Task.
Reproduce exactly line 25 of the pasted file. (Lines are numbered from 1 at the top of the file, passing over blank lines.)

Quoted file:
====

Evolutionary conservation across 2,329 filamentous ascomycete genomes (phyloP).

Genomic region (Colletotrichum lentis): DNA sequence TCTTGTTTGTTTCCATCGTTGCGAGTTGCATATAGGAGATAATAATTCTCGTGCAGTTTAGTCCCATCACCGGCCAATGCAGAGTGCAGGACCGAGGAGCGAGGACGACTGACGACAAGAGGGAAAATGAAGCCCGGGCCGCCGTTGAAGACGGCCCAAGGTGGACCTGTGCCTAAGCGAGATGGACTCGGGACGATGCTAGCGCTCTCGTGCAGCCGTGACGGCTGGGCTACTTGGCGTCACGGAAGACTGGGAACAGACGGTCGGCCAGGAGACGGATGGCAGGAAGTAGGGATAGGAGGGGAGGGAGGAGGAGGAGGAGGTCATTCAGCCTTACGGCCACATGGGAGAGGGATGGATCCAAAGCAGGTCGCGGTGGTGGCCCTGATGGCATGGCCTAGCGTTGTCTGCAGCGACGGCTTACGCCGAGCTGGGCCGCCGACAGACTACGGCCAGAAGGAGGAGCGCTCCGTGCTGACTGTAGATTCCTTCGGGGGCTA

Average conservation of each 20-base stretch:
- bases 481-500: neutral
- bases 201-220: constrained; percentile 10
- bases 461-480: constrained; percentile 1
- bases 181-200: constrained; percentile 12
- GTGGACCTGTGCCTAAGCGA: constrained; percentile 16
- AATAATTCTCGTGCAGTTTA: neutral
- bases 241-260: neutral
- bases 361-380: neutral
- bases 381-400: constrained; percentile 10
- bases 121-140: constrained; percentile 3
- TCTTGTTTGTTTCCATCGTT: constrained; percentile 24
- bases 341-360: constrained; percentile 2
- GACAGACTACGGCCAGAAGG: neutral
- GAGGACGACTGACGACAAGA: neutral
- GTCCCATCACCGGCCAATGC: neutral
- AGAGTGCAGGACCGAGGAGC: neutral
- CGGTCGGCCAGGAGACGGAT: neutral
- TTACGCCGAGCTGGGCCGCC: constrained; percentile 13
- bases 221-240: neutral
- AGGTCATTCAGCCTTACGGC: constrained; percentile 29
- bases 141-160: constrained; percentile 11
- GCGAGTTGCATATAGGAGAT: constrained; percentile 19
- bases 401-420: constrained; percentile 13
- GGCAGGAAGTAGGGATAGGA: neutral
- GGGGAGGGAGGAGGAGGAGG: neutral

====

- GCGAGTTGCATATAGGAGAT: constrained; percentile 19